Few military leaders considered what happened after the shooting stopped. It was not until OPERATION JUST CAUSE in Panama that CA’s motto “Secure the Victory” took on a whole new meaning. Because involuntary mobilization under Presidential Selected Reserve Call-up (PSRC) was considered politically sensitive, only fragments of units and individual CA volunteers from many scattered units were actually in Panama.15 The total number deployed to Panama was less than 200. This led to not having the right skill sets available to perform the assigned mission. While some issues were resolved, such as restoration of the Panamanian police and government ministries, overall the performance was considered fair at best. Chairman of the Joint Chiefs of Staff, General Colin Powell, stated “We did not plan well for reintroducing civil government.”16

This was not to be the case in OPERATIONS DESERT SHIELD and DESERT STORM (DS/DS). Shortly after the air war began in January 1991, then President George H.W. Bush mandated large scale involvement of Civil Affairs. OPERATIONS DESERT SHIELD and DESERT STORM heralded the largest RC call-up since World War II. CA was in the thick of that call-up and 1,132 CA personnel17 were mobilized for DS/DS. At the time that number represented approximately 20 percent of the available service members in USACAPOC(A). Later on after DS/DS ended and OPERATION PROVIDE COMFORT began, an additional 200 CA personnel18 were mobilized to support humanitarian assistance efforts to Kurds in northern Iraq. At that time the rotations were approximately 179-270 days of total active duty.

OPERATION RESTORE HOPE in Somalia was another opportunity for CA to provide humanitarian assistance to a famine and war ravaged country. Over a nine month period 163 CA personnel19 were mobilized to support the operation. During this time members of the only AC battalion, the 96th CA battalion, also participated in this operation. However, their deployment was intended to last only until the RC could be mobilized to backfill them. This is a pattern that has developed over the last 15 years, with the AC being deployed first and then followed by mobilized reservists.

From 1994-1997 RC CA personnel supported OPERATION UPHOLD DEMOCRACY in Haiti. A total of 910 CA personnel20 were mobilized for the operations there. In addition to the deployment of tactical CA elements, CA Reservists with high-level professional qualifications were assigned to the Ministerial Advisory Team (MAT), the military’s executive agent for working with the Haitian ministries. During their time in Haiti the MAT’s completed assessment reports for ministries of justice, finance and banking, commerce, education, foreign affairs, agriculture, health, public works, interior and others.21 Of all the missions undertaken by CA specialists for OPERATIONS UPHOLD DEMOCRACY this was the most significant since it developed a benchmark not only for the Haitians, but also for the US Department of State and US Agency for International Development.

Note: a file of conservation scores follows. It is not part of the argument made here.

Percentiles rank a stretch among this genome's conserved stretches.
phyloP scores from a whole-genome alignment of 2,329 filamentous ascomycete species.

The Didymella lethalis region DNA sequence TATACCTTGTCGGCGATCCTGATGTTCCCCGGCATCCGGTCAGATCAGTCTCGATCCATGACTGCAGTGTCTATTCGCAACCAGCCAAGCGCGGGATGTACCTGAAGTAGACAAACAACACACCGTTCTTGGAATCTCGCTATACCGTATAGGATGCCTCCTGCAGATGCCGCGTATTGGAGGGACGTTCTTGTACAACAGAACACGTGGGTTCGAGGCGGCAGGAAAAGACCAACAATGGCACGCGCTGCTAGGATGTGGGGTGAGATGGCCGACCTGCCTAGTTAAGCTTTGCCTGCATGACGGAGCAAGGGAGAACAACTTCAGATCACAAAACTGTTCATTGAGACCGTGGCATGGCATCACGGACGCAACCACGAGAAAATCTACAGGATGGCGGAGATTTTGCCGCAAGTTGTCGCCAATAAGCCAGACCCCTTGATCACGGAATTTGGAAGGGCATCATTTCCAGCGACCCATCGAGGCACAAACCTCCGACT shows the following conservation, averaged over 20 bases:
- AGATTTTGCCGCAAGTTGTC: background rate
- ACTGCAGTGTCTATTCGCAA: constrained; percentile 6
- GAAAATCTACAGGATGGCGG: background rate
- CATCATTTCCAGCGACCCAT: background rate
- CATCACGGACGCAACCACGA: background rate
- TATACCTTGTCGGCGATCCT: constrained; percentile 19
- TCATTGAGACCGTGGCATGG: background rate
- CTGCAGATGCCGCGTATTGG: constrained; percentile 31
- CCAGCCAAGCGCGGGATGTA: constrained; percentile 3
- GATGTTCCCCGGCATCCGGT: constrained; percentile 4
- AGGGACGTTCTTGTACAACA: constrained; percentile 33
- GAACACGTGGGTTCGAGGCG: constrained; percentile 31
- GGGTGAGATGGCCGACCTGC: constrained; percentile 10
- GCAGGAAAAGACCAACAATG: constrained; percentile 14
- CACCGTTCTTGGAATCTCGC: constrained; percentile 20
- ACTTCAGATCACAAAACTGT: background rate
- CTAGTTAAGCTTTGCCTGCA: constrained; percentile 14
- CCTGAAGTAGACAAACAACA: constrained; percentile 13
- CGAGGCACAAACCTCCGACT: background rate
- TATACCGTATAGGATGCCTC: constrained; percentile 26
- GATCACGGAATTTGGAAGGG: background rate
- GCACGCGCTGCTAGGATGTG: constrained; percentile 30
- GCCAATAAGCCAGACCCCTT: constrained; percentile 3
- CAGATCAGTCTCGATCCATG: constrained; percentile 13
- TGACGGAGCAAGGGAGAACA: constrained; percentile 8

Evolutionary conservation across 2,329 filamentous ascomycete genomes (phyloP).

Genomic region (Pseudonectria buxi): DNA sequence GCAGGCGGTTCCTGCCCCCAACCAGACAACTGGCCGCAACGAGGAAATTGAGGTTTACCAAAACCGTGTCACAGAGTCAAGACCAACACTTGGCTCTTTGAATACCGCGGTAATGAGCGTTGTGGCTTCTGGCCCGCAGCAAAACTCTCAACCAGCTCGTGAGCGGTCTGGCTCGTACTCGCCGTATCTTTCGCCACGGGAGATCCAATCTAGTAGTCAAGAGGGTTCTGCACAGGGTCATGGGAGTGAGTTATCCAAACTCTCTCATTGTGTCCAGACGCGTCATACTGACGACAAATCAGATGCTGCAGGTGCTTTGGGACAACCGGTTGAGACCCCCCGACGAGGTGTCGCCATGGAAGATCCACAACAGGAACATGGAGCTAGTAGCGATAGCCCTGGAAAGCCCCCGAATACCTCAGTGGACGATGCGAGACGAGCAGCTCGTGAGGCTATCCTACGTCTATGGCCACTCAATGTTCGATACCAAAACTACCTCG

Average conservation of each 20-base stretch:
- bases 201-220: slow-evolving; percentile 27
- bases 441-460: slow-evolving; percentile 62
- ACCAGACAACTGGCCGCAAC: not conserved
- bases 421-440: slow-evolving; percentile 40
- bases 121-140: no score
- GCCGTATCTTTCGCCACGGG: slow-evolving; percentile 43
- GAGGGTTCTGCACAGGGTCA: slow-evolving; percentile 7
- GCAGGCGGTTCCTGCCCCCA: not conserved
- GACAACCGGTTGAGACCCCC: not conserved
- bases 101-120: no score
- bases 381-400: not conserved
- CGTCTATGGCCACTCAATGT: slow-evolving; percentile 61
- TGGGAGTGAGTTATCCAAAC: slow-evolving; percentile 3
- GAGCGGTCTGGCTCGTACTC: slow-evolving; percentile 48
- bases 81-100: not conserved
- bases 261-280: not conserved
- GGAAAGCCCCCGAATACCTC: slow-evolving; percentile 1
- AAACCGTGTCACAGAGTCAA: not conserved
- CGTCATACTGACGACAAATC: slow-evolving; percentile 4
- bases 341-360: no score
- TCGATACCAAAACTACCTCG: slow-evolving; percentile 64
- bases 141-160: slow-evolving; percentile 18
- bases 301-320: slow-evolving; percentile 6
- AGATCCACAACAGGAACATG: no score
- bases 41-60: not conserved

For OPERATION JOINT FORGE (OJF) in Bosnia, RC CA specialists began deploying in 1995 and continue to rotate through the area of operations today. As of October 2003, 2,691 CA personnel22 had deployed in support of this mission. It is expected that this mission will end in 2005, approximately eight years after the original projected end date. The mission there is to provide civil military operational and humanitarian assistance, functional team assessment and to have an ongoing MAT to assist the government.

Running concurrently with OJF is OPERATION JOINT GUARDIAN (OJG) in Kosovo. OPERATION JOINT GUARDIAN began in 1999 and is expected to be completed in 2006. Through 2003, nearly 800 CA personnel23 have been deployed to OJG.


Today’s Global War on Terrorism (GWOT) is heavily dependent on RC CA assets. Since October 2001 the RC CA community has mobilized 4,000 CA personnel for OPERATION NOBLE EAGLE (ONE), OPERATION ENDURING FREEDON (OEF) and OPERATION IRAQI FREEDOM (OIF). These operations have required 70 percent of the available CA structure to be mobilized. Many of those service members have been either extended on their original mobilization or they have been mobilized for a second operation.

Of the 5,600 members in the RC CA community, all but about 1,600 have been mobilized in support of GWOT. Plans call for future rotations of CA specialists to Bosnia, Kosovo, Afghanistan, Iraq, the Horn of Africa and Liberia. An important question is: Where will the assets come from to support these ongoing missions? The USAR is in danger of using up all of its CA resources and concerns are being voiced about the operations tempo’s negative effects on retention and recruiting.

Is the RC CA force optimally organized to perform its role? The answer to that question continues to perplex the Army leadership. Structurally, it appears they have sufficient units to perform the mission but the number of personnel assigned to those units is not enough. For example Katherine McIntire Peters of Government Executive Magazine recently wrote “The 422nd Civil Affairs Battalion, which was assigned to the 3rd Infantry Division in the attack on Baghdad, was too small for the job. The division needed 15 teams of civil affairs soldiers to support its maneuver battalions, brigade headquarters and tactical operations center, yet the 422nd was able to provide only five such teams. In addition, the teams didn’t have enough firepower to defend themselves and their communications equipment was not always compatible with the units they were supposed to be supporting.”24